Bidding Is Now Open On Jim Harbaugh
12:49 PM EST on January 10, 2023
The football industry is up in arms about Sean McVay's apparent waffling about his coaching future. The head coach of the still-defending Super Bowl champions looking to leave his gig now that it's turned difficult is a juicy tale that hits hot buttons like "leaving your team in a lurch," "getting out when the going gets gunky," and "how dare our team lose a coach by being outbid by Amazon just because Amazon could buy the entire NFL six and half times over."
Sitting on a TV set for eight hours, 23 times a year, for more money than working hundred-hour weeks in May seems appealing, yet the idea still strikes people whose world has football at its nuclear core as somewhere between alien and traitorous. It also seems eminently sane, no matter the motivation.
But since McVay hasn't actually left yet, the Rams job is merely conceptually open, while the jobs in Arizona, Denver, and Houston are very actually open, and Carolina and Indianapolis may come open soon depending on David Tepper's view of Steve Wilks (guess: probably not splashy enough) and Jim Irsay's of Jeff Saturday (guess: smitten and committed for reasons of ego).
Which brings us to this year's hippo in the room: Jim Harbaugh. He has been a prime stalking horse for coaching rumor-peddlers since his feud with the 49ers' front office ended with him in Ann Arbor eight years ago, and through the sleepovers with recruits and the off-the-cuff political analyses and the chase of Ohio State and the resuscitation of the Wolverines' program and the chase of Georgia and now the potential NCAA sanctions—well, put it this way: He's never been more desirable to the speculation market, which means he's never been more desirable to people like Rob Walton and David Tepper, and maybe even Stan Kroenke, just to name three guys worth a collective $88.1 billion.
(As opposed, say, to Amazon's Jeff Bezos, who is worth many billions more than that. Now Bezos is supposed to still be keen on the smoking wreckage of the Washington Commanders, but his window for helping Harbaugh's leverage is mostly putting HIM in the Amazon booth, which would absolutely be worth the money for the 45 minutes Jim could endure TV work.)
The assumption among the specuguesser class is that Harbaugh is likeliest to end up in Denver for Walton, who is the second-richest owner in North American sports behind Shriekin' Stevie Ballmer, but it isn't just money but complete control that Harbaugh would want, mindful as he was of the power restrictions he felt in San Francisco.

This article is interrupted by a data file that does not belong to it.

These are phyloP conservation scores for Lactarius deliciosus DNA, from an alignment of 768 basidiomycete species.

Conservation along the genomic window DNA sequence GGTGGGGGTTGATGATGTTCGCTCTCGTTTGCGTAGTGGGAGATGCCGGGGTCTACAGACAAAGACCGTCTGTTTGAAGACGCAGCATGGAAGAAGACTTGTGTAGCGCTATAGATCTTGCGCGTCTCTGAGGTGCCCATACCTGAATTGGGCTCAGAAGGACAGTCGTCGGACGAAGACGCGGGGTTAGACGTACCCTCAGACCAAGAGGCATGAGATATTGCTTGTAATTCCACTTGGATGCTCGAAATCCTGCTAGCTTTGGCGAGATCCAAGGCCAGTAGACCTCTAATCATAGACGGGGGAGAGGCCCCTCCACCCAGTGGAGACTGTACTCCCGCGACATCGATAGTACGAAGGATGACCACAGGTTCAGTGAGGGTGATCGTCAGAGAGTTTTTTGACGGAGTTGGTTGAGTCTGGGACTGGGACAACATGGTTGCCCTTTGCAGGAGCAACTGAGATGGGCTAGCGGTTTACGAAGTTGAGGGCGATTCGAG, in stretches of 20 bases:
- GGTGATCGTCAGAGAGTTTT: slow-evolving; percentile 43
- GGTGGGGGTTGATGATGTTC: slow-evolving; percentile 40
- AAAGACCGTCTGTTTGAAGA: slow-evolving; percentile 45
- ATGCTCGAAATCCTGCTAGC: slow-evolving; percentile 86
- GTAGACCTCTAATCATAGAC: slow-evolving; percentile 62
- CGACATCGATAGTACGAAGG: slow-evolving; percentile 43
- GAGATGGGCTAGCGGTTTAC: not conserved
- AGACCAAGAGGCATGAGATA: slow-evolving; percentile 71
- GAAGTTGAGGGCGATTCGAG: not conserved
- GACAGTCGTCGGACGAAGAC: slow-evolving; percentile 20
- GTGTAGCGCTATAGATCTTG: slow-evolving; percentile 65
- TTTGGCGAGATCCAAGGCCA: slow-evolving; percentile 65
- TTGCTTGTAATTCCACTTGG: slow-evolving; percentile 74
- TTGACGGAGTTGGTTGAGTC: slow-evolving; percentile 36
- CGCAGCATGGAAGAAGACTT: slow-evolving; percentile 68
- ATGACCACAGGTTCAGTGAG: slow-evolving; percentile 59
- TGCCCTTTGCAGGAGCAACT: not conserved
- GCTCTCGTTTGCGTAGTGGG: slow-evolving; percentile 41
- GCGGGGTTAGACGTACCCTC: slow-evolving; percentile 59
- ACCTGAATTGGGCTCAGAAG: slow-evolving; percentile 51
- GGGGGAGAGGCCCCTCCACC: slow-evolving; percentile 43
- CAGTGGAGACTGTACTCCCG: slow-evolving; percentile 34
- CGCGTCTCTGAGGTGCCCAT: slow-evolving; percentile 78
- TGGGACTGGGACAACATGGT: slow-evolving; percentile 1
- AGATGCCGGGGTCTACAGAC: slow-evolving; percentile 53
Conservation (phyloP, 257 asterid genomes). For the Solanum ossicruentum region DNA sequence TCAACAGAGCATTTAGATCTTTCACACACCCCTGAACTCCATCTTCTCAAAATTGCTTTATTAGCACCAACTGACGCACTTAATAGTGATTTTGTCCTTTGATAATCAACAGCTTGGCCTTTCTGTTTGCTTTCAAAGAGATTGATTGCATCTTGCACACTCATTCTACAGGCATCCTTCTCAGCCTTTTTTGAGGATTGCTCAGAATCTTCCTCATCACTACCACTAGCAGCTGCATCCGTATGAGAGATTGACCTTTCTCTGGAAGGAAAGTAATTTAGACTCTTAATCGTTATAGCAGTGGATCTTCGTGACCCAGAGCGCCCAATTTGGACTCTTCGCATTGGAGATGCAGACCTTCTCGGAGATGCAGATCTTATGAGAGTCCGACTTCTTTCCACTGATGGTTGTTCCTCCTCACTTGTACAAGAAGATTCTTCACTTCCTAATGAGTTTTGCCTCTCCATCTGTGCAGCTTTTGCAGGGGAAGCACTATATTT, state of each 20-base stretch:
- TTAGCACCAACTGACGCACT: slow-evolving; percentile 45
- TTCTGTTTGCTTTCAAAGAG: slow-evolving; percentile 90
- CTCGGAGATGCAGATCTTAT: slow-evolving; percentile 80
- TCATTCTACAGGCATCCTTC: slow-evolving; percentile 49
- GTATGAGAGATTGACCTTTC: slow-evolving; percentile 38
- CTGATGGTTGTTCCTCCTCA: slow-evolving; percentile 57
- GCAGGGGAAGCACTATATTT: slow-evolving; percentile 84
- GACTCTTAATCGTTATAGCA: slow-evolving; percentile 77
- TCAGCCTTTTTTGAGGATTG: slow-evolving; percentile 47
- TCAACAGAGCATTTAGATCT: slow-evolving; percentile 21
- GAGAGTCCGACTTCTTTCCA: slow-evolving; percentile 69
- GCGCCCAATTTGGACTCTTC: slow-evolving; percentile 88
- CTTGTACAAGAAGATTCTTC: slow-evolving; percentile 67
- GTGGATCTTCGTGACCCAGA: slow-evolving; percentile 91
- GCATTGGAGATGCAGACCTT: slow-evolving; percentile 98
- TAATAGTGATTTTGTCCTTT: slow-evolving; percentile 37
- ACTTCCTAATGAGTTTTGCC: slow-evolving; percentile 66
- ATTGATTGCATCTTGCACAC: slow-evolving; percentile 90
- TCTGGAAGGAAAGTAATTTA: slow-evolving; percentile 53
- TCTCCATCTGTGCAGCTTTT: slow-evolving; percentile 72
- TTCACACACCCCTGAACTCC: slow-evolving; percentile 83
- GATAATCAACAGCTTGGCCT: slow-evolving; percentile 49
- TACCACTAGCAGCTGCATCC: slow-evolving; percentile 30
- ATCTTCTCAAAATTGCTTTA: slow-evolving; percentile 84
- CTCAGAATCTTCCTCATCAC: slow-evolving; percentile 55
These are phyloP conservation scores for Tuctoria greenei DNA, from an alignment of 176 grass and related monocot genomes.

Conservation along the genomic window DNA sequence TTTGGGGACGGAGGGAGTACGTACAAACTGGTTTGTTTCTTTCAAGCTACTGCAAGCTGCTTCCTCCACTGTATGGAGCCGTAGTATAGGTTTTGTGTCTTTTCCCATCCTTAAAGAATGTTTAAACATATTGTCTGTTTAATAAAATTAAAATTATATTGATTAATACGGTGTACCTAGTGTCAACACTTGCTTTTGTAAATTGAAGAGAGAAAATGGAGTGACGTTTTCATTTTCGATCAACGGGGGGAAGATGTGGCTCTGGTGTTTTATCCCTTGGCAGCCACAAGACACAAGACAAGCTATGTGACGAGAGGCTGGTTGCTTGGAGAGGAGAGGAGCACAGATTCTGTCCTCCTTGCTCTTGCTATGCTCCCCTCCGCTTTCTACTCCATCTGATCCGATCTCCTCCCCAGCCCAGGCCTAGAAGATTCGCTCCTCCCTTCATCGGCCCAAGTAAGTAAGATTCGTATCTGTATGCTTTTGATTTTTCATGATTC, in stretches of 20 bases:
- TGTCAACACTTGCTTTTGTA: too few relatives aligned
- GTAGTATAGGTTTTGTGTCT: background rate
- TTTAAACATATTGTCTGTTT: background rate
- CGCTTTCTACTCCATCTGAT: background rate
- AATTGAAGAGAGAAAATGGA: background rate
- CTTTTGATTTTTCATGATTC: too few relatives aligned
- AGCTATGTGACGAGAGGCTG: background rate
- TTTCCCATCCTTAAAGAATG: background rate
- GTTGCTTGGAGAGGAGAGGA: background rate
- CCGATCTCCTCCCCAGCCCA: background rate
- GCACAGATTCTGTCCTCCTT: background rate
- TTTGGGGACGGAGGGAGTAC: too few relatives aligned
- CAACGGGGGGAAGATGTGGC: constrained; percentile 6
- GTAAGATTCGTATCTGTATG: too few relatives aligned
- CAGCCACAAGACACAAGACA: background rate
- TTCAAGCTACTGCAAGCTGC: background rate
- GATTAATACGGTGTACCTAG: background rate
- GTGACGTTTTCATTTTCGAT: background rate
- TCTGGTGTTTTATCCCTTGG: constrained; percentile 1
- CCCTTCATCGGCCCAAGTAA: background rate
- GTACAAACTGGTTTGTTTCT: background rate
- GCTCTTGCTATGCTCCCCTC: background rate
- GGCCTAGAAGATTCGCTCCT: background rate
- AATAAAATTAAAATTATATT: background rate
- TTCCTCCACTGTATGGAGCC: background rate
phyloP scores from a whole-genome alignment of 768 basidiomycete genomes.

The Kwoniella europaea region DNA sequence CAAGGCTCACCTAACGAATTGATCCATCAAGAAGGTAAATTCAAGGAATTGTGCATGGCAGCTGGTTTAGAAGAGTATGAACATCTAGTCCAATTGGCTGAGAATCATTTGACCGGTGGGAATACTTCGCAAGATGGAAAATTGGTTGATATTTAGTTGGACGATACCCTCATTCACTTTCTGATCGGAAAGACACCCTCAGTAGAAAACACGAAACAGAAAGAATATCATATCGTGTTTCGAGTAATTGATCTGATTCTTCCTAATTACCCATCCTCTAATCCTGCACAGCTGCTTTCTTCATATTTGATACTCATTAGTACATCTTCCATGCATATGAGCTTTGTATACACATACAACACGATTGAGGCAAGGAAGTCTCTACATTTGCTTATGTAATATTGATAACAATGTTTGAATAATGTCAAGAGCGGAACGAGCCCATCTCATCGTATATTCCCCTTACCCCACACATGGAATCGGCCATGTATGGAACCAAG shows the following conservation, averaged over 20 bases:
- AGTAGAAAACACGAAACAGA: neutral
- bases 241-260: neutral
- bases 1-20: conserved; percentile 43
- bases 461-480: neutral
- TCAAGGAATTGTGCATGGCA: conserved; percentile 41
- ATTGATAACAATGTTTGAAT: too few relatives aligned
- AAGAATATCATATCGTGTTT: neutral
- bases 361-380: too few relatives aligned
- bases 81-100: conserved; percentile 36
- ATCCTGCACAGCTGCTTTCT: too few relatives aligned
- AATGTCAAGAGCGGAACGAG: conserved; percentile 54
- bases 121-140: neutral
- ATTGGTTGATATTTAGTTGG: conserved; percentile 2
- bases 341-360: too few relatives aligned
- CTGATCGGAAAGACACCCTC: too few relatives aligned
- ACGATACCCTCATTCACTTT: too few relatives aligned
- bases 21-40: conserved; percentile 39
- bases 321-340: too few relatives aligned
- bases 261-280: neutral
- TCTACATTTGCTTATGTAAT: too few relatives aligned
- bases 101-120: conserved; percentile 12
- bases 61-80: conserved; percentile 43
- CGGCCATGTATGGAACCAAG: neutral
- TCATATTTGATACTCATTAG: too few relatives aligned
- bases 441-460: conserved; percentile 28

In addition, there is the ever-present specter of Sean Payton, who did a year with Fox after finally hitting the restraining wall in New Orleans and is believed to be keen on destroying his quality of life with another bad team—maybe Carolina if Tepper, who is the fourth-richest sports owner in North America (behind the Winnipeg Jets' David Thomson), wants to dip into the deep end.
In short, Harbaugh is entering what looks like the golden age of bidding wars. Even if the relatively less well-off inherited-money billionaires like Mikey Bidwill (Arizona), Cal McNair (Houston), and Jimmy Irsay (Indianapolis) want to play, they have more than enough disposable jack to make a run at Harbaugh, plus Harbaugh's history with the Colts makes Irsay a potentially dangerous player if he can back away from the emotionally charged Jeff Saturday experiment that went so … uhh … that went.
Indeed, Harbaugh would be a fool not to at least entertain more money than he's ever known to try and repair his image in the NFL as a tactical mastermind with bad office politics skills. Not to mention the experiment of having more power with an NFL team than he currently has at Michigan, which is essentially all he wants forever and ever plus five bucks. And Harbaugh is competitive enough to insist on that last fin.
And let's be honest here. Even if you care nothing about Jim Harbaugh, you do enjoy the popular sport of flaming money shoveled frantically at the target of the day. That's what the hot stove league, NBA free agency, and the various drafts tell us, and in some ways the off-seasons are way better than the games themselves.
In sum, this is going to be fun, and disastrous, and hilarious, and vicious, and entertaining, and petty, and treacherous: the seven largest American exports according to Bloomberg. Who says no to all this? Probably not Jim Harbaugh, or Sean Payton, or Sean McVay, or the people who want them to have more generational wealth than they already have, because at this level of acquisition, money is the cheapest commodity of them all.